Being The Daughter Of A Mom With Fibromyalgia

Being the daughter of a mom with fibromyalgia is tough, it can definitely put a strain on that mother daughter relationship because sometimes it feels more like a relationship between you and your mom’s fibromyalgia than a relationship between you and your mom. I have learned that there are good days and there are bad days.

Days she needs more support, more help, more positive words, more love, etc., and there are days where she needs her space because she is feeling a little extra crappy, a little extra emotional, and a little extra frustrated. I don’t know about anyone else, but I was blessed with a pretty amazing mom! One who is a great role model, one who shows great amounts of strength and also perseverance. I have learned a lot of things from my mom, but I want her to know that even though having fibromyalgia may be horrible, and may make life feel unbearable at times, mom, I hope you know that I love you to the moon and back and always will, no matter what.

Being the daughter of a mom with fibromyalgia has made me realize and accept the fact that there are gonna be days when mom is going to need me to run to town to get groceries because driving to town, walking around the store, and carrying heavy bags can make her really tired and really hurt.

There are going to be days where she needs an extra hug. There are going to be things that she misses, like choir concerts or sporting events because getting up, getting ready, and then sitting in some uncomfortable auditorium chair for 2 hours is going to make her hurt so much more tomorrow.

But I have learned that it is ok if she misses a few of those things, because I know she is always thinking about me when I’m doing them, and she’s always excited to hear about them when I get home.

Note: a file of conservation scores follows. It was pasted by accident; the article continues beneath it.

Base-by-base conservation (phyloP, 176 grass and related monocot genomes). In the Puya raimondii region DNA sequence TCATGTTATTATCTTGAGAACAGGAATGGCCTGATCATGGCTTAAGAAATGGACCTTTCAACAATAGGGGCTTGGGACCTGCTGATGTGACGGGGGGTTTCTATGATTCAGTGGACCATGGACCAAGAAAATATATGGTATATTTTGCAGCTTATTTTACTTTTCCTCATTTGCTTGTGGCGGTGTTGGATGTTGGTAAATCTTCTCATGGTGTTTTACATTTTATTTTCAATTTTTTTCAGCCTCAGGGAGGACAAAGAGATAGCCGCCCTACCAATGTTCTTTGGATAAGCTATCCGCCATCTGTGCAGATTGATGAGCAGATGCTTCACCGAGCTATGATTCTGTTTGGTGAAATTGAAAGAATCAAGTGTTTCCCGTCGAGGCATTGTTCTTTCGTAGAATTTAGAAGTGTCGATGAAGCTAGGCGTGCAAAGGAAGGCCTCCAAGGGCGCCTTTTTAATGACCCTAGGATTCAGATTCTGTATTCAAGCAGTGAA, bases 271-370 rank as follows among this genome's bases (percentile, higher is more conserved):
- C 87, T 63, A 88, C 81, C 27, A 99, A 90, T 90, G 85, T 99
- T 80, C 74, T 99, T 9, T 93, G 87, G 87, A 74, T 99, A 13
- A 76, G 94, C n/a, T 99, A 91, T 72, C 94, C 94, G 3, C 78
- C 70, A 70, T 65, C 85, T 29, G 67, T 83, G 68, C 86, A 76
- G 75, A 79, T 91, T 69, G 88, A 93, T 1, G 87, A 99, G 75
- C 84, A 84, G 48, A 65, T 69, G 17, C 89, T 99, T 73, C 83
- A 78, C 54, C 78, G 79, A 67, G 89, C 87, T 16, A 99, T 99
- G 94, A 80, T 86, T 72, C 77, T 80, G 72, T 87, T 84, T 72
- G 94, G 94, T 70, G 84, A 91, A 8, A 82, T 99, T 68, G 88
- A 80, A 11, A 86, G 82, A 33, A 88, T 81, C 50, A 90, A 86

Being the daughter of a mom with fibromyalgia can be tough, because some days you feel so helpless, which is one of the worst things! Watching your mom suffer and struggle is hard, and knowing that she wants to do more than her body physically allows her to is so hard to see.

Mom, I just hope you know that I’m here for the good days and also the bad. I am always here as a solid foundation for you. A shoulder to cry on, on the not so good days, a person to laugh uncontrollably with on extra good days, a person to rant to on the extra frustrating days, and I’m also here to try and put a smile on your face every single day. Because even though I am the daughter of a mom with fibromyalgia, I am also the daughter of a damn good mom!

“I love you to the moon and back!”

Love, your “punkin”

by Haley Puddicombe

A Letter of Thanks from A Mother With Fibromyalgia to her Daughters

Life has certainly been hard since this condition reared its ugly head. My life has been turned upside down and things will just never be the same. But this does not just apply to me, this applies to you as well. I’m realizing and trying to comprehend that my life as I knew it will never be the same. But I’m also learning that life as you know it has also changed. I don’t know when things started to change but as I look back at you girls being little, I remember lots of fun times, lots of laughter, and lots of adventures.